Rush Limbaugh's attorney will argue before an appeals court on Wednesday why the conservative commentator's medical records should be kept sealed from prosecutors who accuse him of illegally buying prescription drugs.
If Limbaugh's appeal succeeds, the criminal case against him could be stalled for good.
But if the appellate court sides with prosecutors, the ruling could finally open the records to prosecutors who have been waiting for months to pursue their case against Limbaugh.
Palm Beach prosecutors allege that Limbaugh illegally went "doctor shopping" to obtain pain pills. The practice refers to visiting several doctors to receive duplicate prescriptions of controlled narcotics.
Prosecutors went after Limbaugh's medical records in November after learning that he received about 2,000 painkillers, prescribed by four doctors in six months, at a pharmacy near his Palm Beach mansion.
Limbaugh, 53, has not been charged with a crime and the investigation is at a standstill — pending the Fourth District Court of Appeal's decision on the medical records.
Limbaugh, who publicly sought treatment for his addiction in October, has accused Palm Beach State Attorney Barry Krischer, a Democrat, of going after him for political gain. He alleges that prosecutors violated his privacy rights to make their public case against him.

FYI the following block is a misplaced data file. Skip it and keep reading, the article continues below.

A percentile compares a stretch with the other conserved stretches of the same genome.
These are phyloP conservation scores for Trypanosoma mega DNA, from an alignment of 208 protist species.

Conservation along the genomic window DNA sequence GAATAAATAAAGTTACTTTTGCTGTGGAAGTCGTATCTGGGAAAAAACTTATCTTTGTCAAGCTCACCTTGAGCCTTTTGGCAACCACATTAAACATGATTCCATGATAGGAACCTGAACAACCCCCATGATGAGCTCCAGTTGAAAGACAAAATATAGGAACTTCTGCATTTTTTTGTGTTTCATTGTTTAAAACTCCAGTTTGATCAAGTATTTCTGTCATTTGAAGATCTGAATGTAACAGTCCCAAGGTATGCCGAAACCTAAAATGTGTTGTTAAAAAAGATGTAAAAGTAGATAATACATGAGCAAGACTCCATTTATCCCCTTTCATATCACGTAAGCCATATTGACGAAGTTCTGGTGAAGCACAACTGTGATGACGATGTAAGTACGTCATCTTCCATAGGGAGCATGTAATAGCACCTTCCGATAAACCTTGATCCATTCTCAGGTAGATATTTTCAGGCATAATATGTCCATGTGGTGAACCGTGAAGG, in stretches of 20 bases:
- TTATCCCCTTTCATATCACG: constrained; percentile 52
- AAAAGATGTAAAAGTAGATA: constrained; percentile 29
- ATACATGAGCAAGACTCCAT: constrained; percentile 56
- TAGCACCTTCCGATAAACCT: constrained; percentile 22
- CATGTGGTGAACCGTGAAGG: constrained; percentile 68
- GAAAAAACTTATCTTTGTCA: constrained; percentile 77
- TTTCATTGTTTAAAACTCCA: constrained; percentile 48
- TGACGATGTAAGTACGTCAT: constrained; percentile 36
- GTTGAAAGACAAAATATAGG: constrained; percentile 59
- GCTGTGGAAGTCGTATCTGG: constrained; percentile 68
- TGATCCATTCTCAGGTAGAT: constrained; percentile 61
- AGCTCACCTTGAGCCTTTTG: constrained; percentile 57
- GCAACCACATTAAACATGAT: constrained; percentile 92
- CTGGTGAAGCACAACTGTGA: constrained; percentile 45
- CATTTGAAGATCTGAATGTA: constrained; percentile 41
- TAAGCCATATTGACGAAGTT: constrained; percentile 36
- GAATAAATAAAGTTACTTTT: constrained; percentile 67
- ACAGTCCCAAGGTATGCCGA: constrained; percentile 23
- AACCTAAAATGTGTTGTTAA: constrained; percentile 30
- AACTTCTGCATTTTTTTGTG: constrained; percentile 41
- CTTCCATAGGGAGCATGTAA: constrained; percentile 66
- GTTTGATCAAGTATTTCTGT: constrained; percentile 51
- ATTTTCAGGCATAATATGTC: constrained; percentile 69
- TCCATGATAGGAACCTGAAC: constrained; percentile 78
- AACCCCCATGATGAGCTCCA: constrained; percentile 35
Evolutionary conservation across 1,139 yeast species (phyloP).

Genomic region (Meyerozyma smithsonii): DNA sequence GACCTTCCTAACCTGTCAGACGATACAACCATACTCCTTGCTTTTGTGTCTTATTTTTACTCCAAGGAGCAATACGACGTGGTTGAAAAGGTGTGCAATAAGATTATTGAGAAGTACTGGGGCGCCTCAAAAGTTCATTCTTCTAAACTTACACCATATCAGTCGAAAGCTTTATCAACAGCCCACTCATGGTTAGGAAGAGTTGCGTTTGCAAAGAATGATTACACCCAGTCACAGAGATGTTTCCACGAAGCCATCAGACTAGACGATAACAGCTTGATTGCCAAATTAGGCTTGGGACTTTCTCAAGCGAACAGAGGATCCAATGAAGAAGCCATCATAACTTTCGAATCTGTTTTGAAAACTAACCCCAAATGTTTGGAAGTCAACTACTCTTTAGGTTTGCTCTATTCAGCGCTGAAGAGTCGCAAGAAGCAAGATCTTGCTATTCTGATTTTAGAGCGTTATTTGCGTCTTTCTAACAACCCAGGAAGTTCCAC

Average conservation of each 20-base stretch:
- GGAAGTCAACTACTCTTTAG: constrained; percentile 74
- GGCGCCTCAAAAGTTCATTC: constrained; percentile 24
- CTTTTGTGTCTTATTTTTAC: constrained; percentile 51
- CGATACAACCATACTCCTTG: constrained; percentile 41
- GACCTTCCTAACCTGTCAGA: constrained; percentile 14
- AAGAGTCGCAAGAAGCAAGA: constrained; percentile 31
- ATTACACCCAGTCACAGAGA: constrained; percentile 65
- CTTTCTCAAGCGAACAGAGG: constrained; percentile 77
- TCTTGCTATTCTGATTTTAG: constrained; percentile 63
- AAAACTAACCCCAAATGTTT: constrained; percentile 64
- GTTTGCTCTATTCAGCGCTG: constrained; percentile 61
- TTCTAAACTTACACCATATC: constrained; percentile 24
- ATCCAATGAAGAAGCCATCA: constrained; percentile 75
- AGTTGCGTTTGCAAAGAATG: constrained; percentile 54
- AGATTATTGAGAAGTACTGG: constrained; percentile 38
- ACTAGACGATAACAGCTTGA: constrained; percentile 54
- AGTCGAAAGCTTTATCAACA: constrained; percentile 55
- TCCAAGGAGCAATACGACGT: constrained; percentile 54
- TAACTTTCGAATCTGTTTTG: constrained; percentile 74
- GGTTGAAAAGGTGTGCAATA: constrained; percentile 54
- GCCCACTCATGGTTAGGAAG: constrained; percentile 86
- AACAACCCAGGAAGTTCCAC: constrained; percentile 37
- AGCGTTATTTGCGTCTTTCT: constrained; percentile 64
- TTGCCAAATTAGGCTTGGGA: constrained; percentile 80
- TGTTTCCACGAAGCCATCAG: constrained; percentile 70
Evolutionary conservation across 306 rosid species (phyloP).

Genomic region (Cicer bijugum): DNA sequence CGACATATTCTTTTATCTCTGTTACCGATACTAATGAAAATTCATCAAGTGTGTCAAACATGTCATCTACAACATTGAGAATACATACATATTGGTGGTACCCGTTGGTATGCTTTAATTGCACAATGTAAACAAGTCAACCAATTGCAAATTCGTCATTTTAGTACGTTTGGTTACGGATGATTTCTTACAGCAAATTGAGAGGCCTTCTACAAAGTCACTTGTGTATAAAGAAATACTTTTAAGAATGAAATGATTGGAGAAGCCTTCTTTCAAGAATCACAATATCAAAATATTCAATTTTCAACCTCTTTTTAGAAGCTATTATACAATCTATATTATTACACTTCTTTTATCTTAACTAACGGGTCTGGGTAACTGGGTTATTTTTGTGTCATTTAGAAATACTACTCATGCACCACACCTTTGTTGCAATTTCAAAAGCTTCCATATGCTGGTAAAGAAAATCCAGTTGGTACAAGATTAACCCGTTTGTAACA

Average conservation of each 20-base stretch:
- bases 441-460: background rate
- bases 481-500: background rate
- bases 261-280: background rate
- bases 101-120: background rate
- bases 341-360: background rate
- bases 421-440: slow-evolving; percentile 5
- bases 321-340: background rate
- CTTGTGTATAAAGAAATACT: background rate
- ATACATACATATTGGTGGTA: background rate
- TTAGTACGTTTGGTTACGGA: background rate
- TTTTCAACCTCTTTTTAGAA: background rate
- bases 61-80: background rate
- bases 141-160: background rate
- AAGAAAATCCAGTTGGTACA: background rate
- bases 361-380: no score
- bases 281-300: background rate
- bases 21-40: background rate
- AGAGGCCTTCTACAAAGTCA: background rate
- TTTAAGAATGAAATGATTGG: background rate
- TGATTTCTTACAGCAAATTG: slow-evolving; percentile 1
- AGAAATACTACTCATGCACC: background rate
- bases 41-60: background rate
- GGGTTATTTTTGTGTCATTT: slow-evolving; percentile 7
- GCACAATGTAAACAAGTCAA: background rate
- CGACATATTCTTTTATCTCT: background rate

Joining the well-known conservative in his legal battle is the liberal American Civil Liberties Union.
The ACLU argues that the outcome of the Limbaugh case could affect the confidentiality of doctor-patient relationships and privacy rights of all Floridians.
"People have to be smart about this and not get hung up on the celebrity and notoriety of the central figure of this case," said Howard Simon, executive director of the ACLU of Florida. "The real issue is, 'Can law enforcement authorities simply ignore the law when they think it's necessary and seize somebody's medical records?'"
Krischer has insisted that investigators followed the law when they seized Limbaugh's records and that his rights have been protected. A spokesman for his office declined comment on Tuesday.
Krischer's office began the investigation more than a year ago after Limbaugh's former maid told them she sold Limbaugh "large quantities of hydrocodone, Oxycontin and other pharmaceutical drugs" for years. She provided investigators with e-mails and answering machine recordings to support her claims.
Limbaugh's attorney, Roy Black, has said if unsealed, the medical records would only prove Limbaugh suffered from a serious medical condition and was prescribed painkillers. He declined to comment on Tuesday.
Limbaugh admitted his addiction to the pain medication in October, saying it stemmed from severe back pain. He took a five-week leave from his afternoon radio show to enter a rehabilitation program.
By Jill Barton